Like a young child, the poem takes an experimental, provisional approach to language; it enjoys generating imaginative variations on theme; it plays a game of “what if”. And like a young child, it does not take words for granted, but understands them as something to be investigated. So if there is childness in this children’s poem, or indeed any children’s poem, it might be found in the way that it conveys experience through language, and simultaneously highlights the relationship between the lived experience and the language. The obvious problem for the present argument is that this could be said of all poetry. But that, in fact, is what poets have been saying all along. Continuing a line stretching back to the Romantics, poet Michael Donaghy writes, “what makes us recognize a piece of writing as a poem is often a ‘technique’ whereby poets imitate children’s thinking”. Indeed, he says, “In one sense, all poetry is kids’ stuff” (2005, p. xii).


The words of poems capture so that “the gone hour … blows in your hair”. As the line suggests, poetry has the power to reconstruct memory, even a memory of embodied sensation. Next to lived experience, language may seem as crude as nails, or at least very much like what T. S. Eliot referred to as “shabby equipment always deteriorating” (Eliot 1933). But poetic language has this power because it is also a primal language. It consists not merely of arbitrary, abstract symbols, but is instead rooted in music and form, and thereby in the body. The sense of the words may therefore be apprehended not only through semantic interpretation by the mind, but through sound and through the body also. Poetry and the sounds of poetic language are therefore able to return the child to the place where language and the body are felt not as irreconcilable facets of experience but as fundamentally interconnected (see Coats 2013; Pullinger 2017). They reassure children (and indeed all of us) that what we give and receive in language is neither accident nor artifice, but is in some way deeply connected to our embodied nature.

Secondly, then, the childness of children’s poems inheres in their relationship with sound and the body. And the way that primal, poetic language evokes an active, embodied response to the formal, acoustic and kinaesthetic aspects, as well as an empathic response to the non-formal semantic elements, has significant implications for poems whose readers’ relationship with the world and with language are in the early stages of development and deeply involve the body.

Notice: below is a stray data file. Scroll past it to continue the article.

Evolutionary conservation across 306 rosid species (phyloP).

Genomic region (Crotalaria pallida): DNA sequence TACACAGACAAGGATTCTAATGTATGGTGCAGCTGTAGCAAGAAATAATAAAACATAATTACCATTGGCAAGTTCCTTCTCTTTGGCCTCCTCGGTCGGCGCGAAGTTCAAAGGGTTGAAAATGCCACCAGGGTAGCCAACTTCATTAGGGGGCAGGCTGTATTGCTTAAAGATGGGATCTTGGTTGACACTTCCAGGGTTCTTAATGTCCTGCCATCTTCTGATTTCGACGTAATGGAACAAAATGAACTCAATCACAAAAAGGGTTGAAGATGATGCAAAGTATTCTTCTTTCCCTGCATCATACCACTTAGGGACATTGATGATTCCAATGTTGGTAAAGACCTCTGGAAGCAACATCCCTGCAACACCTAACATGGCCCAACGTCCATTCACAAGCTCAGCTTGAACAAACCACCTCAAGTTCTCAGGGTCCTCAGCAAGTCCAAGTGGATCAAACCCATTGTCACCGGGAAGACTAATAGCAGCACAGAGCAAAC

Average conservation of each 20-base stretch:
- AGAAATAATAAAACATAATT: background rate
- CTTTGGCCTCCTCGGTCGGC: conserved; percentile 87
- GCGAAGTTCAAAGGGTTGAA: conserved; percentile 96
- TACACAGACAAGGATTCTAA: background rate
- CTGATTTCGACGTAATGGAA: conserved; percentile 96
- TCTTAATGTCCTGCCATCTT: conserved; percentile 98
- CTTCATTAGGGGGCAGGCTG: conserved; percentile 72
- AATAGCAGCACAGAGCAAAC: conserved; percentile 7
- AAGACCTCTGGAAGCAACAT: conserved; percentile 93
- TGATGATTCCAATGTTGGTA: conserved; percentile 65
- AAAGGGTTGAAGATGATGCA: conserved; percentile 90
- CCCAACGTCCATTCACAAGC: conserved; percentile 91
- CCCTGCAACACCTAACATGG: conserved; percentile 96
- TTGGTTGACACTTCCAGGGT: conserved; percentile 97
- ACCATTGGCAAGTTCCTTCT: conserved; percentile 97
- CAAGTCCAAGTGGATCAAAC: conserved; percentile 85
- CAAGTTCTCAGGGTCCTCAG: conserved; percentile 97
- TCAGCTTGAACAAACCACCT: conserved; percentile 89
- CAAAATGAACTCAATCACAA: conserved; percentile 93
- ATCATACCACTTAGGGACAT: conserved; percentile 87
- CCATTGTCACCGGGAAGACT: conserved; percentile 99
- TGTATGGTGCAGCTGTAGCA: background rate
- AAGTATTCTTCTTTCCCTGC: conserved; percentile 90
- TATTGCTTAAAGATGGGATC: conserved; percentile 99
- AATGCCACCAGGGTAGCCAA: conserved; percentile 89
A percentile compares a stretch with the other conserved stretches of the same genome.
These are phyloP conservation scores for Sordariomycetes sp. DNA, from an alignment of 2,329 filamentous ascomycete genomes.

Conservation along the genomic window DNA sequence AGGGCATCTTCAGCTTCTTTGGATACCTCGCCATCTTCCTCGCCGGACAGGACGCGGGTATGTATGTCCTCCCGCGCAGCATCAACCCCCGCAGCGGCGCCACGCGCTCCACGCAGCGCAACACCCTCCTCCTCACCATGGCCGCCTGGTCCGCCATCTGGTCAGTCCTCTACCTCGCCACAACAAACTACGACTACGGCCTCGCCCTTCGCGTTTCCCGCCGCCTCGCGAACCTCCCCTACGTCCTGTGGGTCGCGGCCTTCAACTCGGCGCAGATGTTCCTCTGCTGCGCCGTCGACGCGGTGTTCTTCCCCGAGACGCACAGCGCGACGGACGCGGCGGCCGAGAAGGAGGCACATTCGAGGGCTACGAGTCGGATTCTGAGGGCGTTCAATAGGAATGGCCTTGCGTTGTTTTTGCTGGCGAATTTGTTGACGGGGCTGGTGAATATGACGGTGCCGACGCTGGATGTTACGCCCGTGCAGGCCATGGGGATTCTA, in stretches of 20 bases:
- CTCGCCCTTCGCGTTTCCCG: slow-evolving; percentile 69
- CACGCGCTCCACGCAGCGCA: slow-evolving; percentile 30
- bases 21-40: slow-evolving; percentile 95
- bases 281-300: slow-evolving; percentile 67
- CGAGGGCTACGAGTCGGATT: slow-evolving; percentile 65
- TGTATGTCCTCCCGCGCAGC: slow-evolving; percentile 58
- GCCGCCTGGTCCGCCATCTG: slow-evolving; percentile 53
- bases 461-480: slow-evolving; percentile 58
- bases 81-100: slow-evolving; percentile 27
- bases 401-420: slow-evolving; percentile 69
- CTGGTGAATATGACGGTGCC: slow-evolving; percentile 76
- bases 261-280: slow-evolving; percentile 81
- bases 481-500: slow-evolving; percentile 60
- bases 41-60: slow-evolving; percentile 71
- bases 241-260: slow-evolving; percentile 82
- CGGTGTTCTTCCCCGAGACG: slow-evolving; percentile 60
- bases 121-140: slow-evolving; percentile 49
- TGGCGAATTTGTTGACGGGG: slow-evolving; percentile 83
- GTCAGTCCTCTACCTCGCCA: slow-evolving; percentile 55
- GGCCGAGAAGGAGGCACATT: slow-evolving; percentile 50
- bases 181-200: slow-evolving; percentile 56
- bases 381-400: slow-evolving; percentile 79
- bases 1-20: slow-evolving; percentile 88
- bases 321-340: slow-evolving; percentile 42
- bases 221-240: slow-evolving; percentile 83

The meanings of a poem, even a children’s poem, are not always lying about on its surface. Duffy hints in this one that to make meaning of a poem—this poem included—we have to join the dots ourselves.

The words of poems

are stars, dot-to-dots of the Great Bear,

the Milky Way your telescope caught;

The words shine like stars; the shapes are made by the reader. But it may take time for the shapes to emerge; slow-release meanings may be activated by rereadings, by peformance or by subsequent life experience. In the meantime, the form of the poem and the music of poetic language—its prosody—hold us and contain our unknowing, even as they lead us towards new understandings. So although a poem is in the business of capturing a moment or series of moments, the poem itself is far from momentary. Rereading, as Collins argues (1991), is its default mode. That is where its rewards are reaped and, as with music, where pleasures intensify. Poems are also inherently and purposefully memorable, and so a poem encountered in childhood may well be given the chance to unfold its meaning and significance over time. As we discovered in a recent project to investigate the experience of the memorized poem, children may often enjoy (even if they do not fully comprehend) adult poems, and many adults carry a childhood poem through life, finding ever greater rewards (Pullinger and Whitley 2017).

So the third distinctive aspect of children’s poetry’s childness is bound up with its temporality. In a narrative, the meaning and significance unfold through the time of the story. In a poem, those things may unfold only partially on a first reading; the rest may or may not follow over time. This movement itself reflects an aspect of child consciousness. As children we are acutely aware of our partial understanding, but also live in the belief that we will know more, we will come to a fuller understanding—and look forward to that. We live in a kind of faith. Many poems—poems that, as the poet Glyn Maxwell puts it, “are worth the candle” (2012, p. 43)—are encountered in faith.

One implication of all this is that if meaning-making is distributed through the mind and the body, and across time, then the implied reader is necessarily a rather more indistinct figure. So then, if “the words of poems are who you were,” what do we understand by that “you”? Is it an adult or a child? Since ambiguity is a vital poetic strategy, it seems reasonable to have it both ways. For an adult, the final note sounds wistful or nostalgic. For a child, the words may not have such a strong sense of poignancy, but children, too, are keenly aware of their own growth and of the loss of earlier stages of infancy. Additionally, the poem also looks forward to the child’s future, when the poem will be who you were.

The words of poems

are coins in a poor man’s hat; the claws of a lost cat.

The words of poems are who you were.

The Words of Poems are Who You Were

As I have attempted to demonstrate through this brief analysis, poetry offers a very different set of reading conditions from those of narrative, and one in which those boundaries are conspicuously and characteristically fluid. For children’s poetry, these conditions set up a different kind of relationship between the adult and the child from those of narrative, and create possibilities of continuities and kinship. And in the absence of the constraints of narrative, with its linear progression and child protagonist, a particular kind of childness becomes evident. This is not to say that the childness of children’s poetry is confined to children’s poetry. It could also offer new perspectives on the childness of children’s narrative fiction, as well as rounding out our understanding of children’s literature more generally.